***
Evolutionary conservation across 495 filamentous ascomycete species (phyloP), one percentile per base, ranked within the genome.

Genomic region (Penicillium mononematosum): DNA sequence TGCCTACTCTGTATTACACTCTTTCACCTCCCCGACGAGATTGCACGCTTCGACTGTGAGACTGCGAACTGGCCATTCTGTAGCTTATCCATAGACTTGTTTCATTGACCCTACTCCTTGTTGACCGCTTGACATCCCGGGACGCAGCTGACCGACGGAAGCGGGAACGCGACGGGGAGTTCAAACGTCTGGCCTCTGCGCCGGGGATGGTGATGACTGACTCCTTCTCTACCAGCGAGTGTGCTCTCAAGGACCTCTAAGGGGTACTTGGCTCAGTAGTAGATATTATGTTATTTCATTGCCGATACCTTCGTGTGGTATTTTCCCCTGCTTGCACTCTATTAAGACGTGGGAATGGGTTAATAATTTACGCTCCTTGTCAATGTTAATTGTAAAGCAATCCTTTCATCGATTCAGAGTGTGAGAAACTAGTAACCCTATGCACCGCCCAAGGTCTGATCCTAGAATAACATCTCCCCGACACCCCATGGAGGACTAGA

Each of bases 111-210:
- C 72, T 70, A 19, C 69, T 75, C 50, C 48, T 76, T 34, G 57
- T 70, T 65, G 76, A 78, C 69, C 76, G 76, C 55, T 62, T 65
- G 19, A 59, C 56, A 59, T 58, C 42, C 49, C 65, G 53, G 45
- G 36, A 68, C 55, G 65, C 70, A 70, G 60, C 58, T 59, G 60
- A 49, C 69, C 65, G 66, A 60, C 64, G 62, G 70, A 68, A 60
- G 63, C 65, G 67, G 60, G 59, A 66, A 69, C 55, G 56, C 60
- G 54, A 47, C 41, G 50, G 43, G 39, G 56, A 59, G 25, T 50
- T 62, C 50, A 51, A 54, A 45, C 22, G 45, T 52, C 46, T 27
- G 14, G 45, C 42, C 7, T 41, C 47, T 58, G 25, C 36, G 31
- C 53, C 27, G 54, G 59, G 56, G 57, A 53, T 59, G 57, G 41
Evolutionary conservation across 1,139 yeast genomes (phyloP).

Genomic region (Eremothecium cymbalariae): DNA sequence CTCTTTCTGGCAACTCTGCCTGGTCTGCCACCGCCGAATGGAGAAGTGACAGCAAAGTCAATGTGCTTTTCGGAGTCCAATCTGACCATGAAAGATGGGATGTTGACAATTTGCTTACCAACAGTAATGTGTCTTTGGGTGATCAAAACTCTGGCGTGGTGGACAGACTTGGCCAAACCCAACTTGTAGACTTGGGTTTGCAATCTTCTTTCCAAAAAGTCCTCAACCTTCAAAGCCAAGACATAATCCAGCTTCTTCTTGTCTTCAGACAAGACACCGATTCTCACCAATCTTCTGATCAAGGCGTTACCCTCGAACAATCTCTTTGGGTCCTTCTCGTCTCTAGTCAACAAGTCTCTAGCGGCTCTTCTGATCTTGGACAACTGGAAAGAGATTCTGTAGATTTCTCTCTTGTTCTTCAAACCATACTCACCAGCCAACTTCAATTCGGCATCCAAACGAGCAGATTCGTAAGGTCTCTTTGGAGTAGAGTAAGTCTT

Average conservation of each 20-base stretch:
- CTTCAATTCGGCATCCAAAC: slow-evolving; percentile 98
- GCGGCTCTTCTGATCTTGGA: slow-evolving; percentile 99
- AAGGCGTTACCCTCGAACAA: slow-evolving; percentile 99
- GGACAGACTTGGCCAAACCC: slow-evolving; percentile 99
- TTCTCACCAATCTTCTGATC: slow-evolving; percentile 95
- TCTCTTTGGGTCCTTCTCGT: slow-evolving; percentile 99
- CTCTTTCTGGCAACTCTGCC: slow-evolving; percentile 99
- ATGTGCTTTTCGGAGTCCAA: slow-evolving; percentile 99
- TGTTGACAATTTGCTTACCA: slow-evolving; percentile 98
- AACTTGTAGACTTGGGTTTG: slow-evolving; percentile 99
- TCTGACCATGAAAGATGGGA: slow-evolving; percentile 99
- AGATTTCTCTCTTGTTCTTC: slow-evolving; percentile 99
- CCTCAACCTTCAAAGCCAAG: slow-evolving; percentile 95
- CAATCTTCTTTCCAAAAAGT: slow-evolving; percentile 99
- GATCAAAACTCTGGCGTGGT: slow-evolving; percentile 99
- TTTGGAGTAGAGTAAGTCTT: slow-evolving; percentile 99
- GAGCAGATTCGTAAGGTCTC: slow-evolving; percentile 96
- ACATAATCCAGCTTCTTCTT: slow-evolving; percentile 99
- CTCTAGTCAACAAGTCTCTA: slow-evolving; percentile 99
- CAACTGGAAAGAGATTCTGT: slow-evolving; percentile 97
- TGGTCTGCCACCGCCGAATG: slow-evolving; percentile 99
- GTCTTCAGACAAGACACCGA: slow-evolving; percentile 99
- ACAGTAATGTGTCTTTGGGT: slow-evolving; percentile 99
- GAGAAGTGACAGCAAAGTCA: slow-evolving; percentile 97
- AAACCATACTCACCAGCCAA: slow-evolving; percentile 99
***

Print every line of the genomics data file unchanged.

Evolutionary conservation across 495 filamentous ascomycete species (phyloP), one percentile per base, ranked within the genome.

Genomic region (Penicillium mononematosum): DNA sequence TGCCTACTCTGTATTACACTCTTTCACCTCCCCGACGAGATTGCACGCTTCGACTGTGAGACTGCGAACTGGCCATTCTGTAGCTTATCCATAGACTTGTTTCATTGACCCTACTCCTTGTTGACCGCTTGACATCCCGGGACGCAGCTGACCGACGGAAGCGGGAACGCGACGGGGAGTTCAAACGTCTGGCCTCTGCGCCGGGGATGGTGATGACTGACTCCTTCTCTACCAGCGAGTGTGCTCTCAAGGACCTCTAAGGGGTACTTGGCTCAGTAGTAGATATTATGTTATTTCATTGCCGATACCTTCGTGTGGTATTTTCCCCTGCTTGCACTCTATTAAGACGTGGGAATGGGTTAATAATTTACGCTCCTTGTCAATGTTAATTGTAAAGCAATCCTTTCATCGATTCAGAGTGTGAGAAACTAGTAACCCTATGCACCGCCCAAGGTCTGATCCTAGAATAACATCTCCCCGACACCCCATGGAGGACTAGA

Each of bases 111-210:
- C 72, T 70, A 19, C 69, T 75, C 50, C 48, T 76, T 34, G 57
- T 70, T 65, G 76, A 78, C 69, C 76, G 76, C 55, T 62, T 65
- G 19, A 59, C 56, A 59, T 58, C 42, C 49, C 65, G 53, G 45
- G 36, A 68, C 55, G 65, C 70, A 70, G 60, C 58, T 59, G 60
- A 49, C 69, C 65, G 66, A 60, C 64, G 62, G 70, A 68, A 60
- G 63, C 65, G 67, G 60, G 59, A 66, A 69, C 55, G 56, C 60
- G 54, A 47, C 41, G 50, G 43, G 39, G 56, A 59, G 25, T 50
- T 62, C 50, A 51, A 54, A 45, C 22, G 45, T 52, C 46, T 27
- G 14, G 45, C 42, C 7, T 41, C 47, T 58, G 25, C 36, G 31
- C 53, C 27, G 54, G 59, G 56, G 57, A 53, T 59, G 57, G 41
Evolutionary conservation across 1,139 yeast genomes (phyloP).

Genomic region (Eremothecium cymbalariae): DNA sequence CTCTTTCTGGCAACTCTGCCTGGTCTGCCACCGCCGAATGGAGAAGTGACAGCAAAGTCAATGTGCTTTTCGGAGTCCAATCTGACCATGAAAGATGGGATGTTGACAATTTGCTTACCAACAGTAATGTGTCTTTGGGTGATCAAAACTCTGGCGTGGTGGACAGACTTGGCCAAACCCAACTTGTAGACTTGGGTTTGCAATCTTCTTTCCAAAAAGTCCTCAACCTTCAAAGCCAAGACATAATCCAGCTTCTTCTTGTCTTCAGACAAGACACCGATTCTCACCAATCTTCTGATCAAGGCGTTACCCTCGAACAATCTCTTTGGGTCCTTCTCGTCTCTAGTCAACAAGTCTCTAGCGGCTCTTCTGATCTTGGACAACTGGAAAGAGATTCTGTAGATTTCTCTCTTGTTCTTCAAACCATACTCACCAGCCAACTTCAATTCGGCATCCAAACGAGCAGATTCGTAAGGTCTCTTTGGAGTAGAGTAAGTCTT

Average conservation of each 20-base stretch:
- CTTCAATTCGGCATCCAAAC: slow-evolving; percentile 98
- GCGGCTCTTCTGATCTTGGA: slow-evolving; percentile 99
- AAGGCGTTACCCTCGAACAA: slow-evolving; percentile 99
- GGACAGACTTGGCCAAACCC: slow-evolving; percentile 99
- TTCTCACCAATCTTCTGATC: slow-evolving; percentile 95
- TCTCTTTGGGTCCTTCTCGT: slow-evolving; percentile 99
- CTCTTTCTGGCAACTCTGCC: slow-evolving; percentile 99
- ATGTGCTTTTCGGAGTCCAA: slow-evolving; percentile 99
- TGTTGACAATTTGCTTACCA: slow-evolving; percentile 98
- AACTTGTAGACTTGGGTTTG: slow-evolving; percentile 99
- TCTGACCATGAAAGATGGGA: slow-evolving; percentile 99
- AGATTTCTCTCTTGTTCTTC: slow-evolving; percentile 99
- CCTCAACCTTCAAAGCCAAG: slow-evolving; percentile 95
- CAATCTTCTTTCCAAAAAGT: slow-evolving; percentile 99
- GATCAAAACTCTGGCGTGGT: slow-evolving; percentile 99
- TTTGGAGTAGAGTAAGTCTT: slow-evolving; percentile 99
- GAGCAGATTCGTAAGGTCTC: slow-evolving; percentile 96
- ACATAATCCAGCTTCTTCTT: slow-evolving; percentile 99
- CTCTAGTCAACAAGTCTCTA: slow-evolving; percentile 99
- CAACTGGAAAGAGATTCTGT: slow-evolving; percentile 97
- TGGTCTGCCACCGCCGAATG: slow-evolving; percentile 99
- GTCTTCAGACAAGACACCGA: slow-evolving; percentile 99
- ACAGTAATGTGTCTTTGGGT: slow-evolving; percentile 99
- GAGAAGTGACAGCAAAGTCA: slow-evolving; percentile 97
- AAACCATACTCACCAGCCAA: slow-evolving; percentile 99